•  Smoked Seafood: Refrigerated and smoked seafood with labels such as lox, jerky, novastyle or kippered should not be consumed as they will be contaminated with Listeria bacteria. You will get this fish in the deli section.
  •  Fish Exposed to Pollutants: Avoid fish cultured in contaminated rivers and lakes that are highly exposed to polychlorinated biphenyls. They usually include salmon, striped bass, bluefish, walleye and trout.
  •  Raw Shellfish: Undercooked shellfish like oysters, mussels and clams can cause majority of sea borne illnesses.

Cooking them can prevent some of the infections, but not algae related infections. Therefore, it is good this foods to avoid when pregnant.

I must say that you need just to avoid this kind of fish and seafood, but not completely to discard from your diet, because this kind of food is healthy if you used in modest quantities.

We all know that the sea fish is standard food in kitchen of Japanese people and other Asian nations, but also know that they have the best health and they live longer than any other nations in the world.

4. Unwashed fruits and vegetables

Do you wash your fruits and vegetables or not?

It may seem like a silly question, but most of us know that we’re supposed to wash our produce, but that rule just isn’t completely black and white.

Some of us grew up in households with parents who just didn’t rinse their produce (and so washing veggies wasn’t an automatic reaction). Others wash their veggies only when visibly dirty, even though we all know that pesticides aren’t visible to the naked eye.

Some wash their produce only when they remember; and others only if they aren’t going to remove the peel.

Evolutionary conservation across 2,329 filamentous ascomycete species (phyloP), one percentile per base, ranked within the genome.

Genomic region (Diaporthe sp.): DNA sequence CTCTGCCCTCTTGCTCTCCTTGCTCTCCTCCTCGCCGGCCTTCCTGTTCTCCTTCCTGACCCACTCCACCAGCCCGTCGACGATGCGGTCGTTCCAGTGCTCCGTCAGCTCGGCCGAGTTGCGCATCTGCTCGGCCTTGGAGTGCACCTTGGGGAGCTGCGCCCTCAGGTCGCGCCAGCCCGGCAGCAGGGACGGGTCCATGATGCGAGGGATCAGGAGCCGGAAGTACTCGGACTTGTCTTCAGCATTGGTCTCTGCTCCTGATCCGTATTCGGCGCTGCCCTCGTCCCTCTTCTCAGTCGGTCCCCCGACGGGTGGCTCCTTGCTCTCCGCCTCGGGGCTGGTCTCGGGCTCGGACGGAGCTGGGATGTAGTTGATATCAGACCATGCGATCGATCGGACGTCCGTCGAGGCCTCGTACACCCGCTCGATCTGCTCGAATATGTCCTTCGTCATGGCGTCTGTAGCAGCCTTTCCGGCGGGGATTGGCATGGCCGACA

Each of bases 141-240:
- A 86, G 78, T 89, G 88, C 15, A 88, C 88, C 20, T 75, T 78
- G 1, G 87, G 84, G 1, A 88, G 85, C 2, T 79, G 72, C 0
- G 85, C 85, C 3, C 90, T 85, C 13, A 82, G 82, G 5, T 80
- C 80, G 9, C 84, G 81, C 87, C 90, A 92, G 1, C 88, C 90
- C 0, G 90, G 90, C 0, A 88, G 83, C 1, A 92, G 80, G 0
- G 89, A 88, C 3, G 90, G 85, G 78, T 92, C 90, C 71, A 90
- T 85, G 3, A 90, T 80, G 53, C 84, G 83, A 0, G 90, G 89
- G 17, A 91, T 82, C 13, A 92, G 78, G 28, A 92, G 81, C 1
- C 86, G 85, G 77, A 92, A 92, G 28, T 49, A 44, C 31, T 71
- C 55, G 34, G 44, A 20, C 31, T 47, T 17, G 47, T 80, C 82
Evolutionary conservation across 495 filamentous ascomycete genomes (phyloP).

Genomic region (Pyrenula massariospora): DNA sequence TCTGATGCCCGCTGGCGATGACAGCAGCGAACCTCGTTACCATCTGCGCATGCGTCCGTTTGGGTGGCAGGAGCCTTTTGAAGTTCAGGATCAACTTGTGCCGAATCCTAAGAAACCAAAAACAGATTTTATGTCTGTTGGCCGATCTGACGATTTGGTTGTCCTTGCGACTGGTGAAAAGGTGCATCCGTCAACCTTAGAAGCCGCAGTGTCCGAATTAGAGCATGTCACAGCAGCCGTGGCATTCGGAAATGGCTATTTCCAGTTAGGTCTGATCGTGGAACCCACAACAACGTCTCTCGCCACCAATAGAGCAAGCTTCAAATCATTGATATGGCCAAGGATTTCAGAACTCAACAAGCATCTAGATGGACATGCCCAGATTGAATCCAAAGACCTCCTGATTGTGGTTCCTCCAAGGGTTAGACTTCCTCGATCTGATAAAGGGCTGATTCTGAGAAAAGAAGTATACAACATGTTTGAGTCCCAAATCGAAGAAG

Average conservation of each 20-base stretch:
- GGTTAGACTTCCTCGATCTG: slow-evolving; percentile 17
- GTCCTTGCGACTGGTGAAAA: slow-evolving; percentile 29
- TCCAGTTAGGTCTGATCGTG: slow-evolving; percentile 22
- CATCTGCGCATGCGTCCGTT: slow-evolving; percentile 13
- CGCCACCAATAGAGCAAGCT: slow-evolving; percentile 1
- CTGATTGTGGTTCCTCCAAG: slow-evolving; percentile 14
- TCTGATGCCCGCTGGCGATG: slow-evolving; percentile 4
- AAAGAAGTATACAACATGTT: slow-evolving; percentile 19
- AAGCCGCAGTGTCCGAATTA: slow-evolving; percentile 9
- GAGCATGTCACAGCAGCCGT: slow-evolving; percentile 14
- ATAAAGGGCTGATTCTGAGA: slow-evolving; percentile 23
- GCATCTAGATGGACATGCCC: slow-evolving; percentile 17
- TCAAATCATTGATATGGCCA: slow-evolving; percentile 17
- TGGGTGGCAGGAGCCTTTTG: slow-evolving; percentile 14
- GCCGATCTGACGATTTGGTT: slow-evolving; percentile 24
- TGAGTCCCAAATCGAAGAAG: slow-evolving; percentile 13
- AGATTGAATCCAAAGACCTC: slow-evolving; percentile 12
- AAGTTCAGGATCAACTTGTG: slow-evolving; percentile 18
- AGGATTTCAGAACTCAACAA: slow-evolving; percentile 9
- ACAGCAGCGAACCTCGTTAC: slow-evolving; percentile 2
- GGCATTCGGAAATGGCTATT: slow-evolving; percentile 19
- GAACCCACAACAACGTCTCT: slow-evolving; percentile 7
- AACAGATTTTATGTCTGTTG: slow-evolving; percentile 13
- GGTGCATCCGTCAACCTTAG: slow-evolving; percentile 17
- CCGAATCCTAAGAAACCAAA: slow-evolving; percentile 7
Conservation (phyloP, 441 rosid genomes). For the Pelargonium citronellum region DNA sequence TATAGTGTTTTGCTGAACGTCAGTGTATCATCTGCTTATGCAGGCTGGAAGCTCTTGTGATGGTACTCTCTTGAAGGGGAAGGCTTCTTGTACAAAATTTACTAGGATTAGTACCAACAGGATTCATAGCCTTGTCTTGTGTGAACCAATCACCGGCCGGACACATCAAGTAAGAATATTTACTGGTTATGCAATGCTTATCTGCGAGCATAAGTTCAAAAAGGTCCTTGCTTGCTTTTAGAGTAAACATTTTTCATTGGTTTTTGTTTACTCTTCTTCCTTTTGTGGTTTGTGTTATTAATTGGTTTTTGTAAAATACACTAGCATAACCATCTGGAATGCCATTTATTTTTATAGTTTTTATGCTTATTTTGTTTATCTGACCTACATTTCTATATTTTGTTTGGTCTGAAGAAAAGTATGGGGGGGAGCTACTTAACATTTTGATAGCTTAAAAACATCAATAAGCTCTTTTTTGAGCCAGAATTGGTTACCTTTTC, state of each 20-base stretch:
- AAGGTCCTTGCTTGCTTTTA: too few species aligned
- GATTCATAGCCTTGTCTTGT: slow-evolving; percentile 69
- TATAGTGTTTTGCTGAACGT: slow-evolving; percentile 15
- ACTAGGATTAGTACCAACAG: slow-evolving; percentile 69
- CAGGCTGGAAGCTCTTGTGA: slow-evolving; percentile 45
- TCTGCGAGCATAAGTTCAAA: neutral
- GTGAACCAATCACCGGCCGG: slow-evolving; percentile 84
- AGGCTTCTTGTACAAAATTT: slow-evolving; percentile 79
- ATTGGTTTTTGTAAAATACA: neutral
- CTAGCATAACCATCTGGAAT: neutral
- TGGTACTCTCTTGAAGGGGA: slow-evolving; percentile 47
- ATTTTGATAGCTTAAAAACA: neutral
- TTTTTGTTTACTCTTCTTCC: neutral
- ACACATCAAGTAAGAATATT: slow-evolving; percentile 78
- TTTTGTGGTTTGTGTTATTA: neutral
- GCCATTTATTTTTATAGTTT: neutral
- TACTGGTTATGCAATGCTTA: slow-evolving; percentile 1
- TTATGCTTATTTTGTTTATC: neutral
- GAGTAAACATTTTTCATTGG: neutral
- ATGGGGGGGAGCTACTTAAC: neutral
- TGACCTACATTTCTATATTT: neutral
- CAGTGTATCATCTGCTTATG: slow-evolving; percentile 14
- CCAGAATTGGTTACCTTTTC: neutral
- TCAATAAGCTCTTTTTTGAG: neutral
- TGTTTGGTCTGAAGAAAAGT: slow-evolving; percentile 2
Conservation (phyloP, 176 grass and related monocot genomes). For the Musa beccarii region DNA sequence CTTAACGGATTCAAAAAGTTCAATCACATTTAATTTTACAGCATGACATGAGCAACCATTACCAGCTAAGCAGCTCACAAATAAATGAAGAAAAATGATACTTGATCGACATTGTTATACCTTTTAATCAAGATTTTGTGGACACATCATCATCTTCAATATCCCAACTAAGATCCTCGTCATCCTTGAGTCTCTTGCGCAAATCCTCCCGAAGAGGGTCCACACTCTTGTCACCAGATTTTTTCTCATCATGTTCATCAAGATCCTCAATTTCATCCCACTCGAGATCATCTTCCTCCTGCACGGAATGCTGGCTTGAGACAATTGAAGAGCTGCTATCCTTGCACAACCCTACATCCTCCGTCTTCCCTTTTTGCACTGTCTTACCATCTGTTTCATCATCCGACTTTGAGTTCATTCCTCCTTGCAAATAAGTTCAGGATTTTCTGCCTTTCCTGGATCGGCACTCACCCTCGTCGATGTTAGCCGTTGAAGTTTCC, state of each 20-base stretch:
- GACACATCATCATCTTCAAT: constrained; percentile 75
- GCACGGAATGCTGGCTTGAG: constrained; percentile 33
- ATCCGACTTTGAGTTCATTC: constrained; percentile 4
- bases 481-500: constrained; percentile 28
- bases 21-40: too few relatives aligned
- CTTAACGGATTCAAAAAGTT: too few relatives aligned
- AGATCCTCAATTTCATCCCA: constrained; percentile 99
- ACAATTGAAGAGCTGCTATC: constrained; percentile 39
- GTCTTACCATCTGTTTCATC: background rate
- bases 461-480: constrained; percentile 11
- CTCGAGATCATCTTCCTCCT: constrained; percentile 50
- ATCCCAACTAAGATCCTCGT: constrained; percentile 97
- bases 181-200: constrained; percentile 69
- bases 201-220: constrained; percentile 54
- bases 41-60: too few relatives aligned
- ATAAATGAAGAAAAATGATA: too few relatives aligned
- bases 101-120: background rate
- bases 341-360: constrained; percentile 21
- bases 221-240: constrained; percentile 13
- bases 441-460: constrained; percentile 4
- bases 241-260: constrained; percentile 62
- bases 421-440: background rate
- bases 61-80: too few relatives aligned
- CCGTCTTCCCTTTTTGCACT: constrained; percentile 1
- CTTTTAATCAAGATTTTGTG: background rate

Then there are those who always, always wash their produce — sometimes more than once, and sometimes with fancy gadgets, too.

According to the FDA, you should wash all produce under running water before you cut, cook or eat it — regardless of if you buy it at the supermarket, farmers market or grow it in your own backyard.

Unwashed produce can be contaminated with bacteria, that when consumed can lead to food-borne illness.

5. Soft Cheeses

Imported soft cheeses may contain listeria.

You should need to avoid soft cheeses such as

  • Brie,
  • Camembert,
  • Roquefort,
  • Feta,
  • Gorgonzola and
  • Mexican style cheeses that include queso blanco and queso fresco, unless they clearly state that they are made from pasteurized milk.

All soft non-imported cheeses made with pasteurized milk are safe to eat.

6. Avoid excess caffeine

Avoid excess caffeine when pregnant

High levels of caffeine can increase the risk of miscarriage, low birth weight and experiencing a difficult birth.

Caffeine is naturally found in lots of foods, such as coffee, tea and chocolate, and is added to some soft drinks and energy drinks. Some cold and flu remedies also contain caffeine.

Talk to your midwife, doctor or pharmacist before taking these remedies.

You don’t need to cut out caffeine completely but don’t have more than 300mg a day.

The approximate amounts of caffeine found in food and drinks are:

  •  one cup of instant coffee: 60-80mg
  •  one cup of filter coffee: 60-120mg
  •  one cup of tea: 10-50mg
  •  one 375g can of cola: 48.75mg
  •  one 250ml can of energy drink: 80mg
  •  one 100g bar of milk chocolate: around 20mg.

So if you have, for example, one bar of chocolate and one mug of filter coffee, you have reached almost 200mg of caffeine.

Don’t worry if you occasionally have more than this amount, the risks are quite small. To cut down on caffeine, try decaffeinated tea and coffee. Drink fruit juice or mineral water instead of regular tea, coffee and cola.

7. Avoid alcohol

Avoid alcohol when pregnantOne drink isn’t likely to hurt your baby, but no level of alcohol has been proved safe during pregnancy. The safest bet is to avoid alcohol entirely.

Consider the risks. Mothers who drink alcohol have a higher risk of miscarriage and stillbirth. Too much alcohol during pregnancy can result in fetal alcohol syndrome, which can cause facial deformities, heart defects and mental retardation.

Even moderate drinking can impact your baby’s brain development.

If you’re concerned about alcohol you drank before you knew you were pregnant or you think you need help to stop drinking, consult your health care provider.

To have a healthy pregnancy these are certain taste sacrifices a mother should go through to have a healthy and happy child!!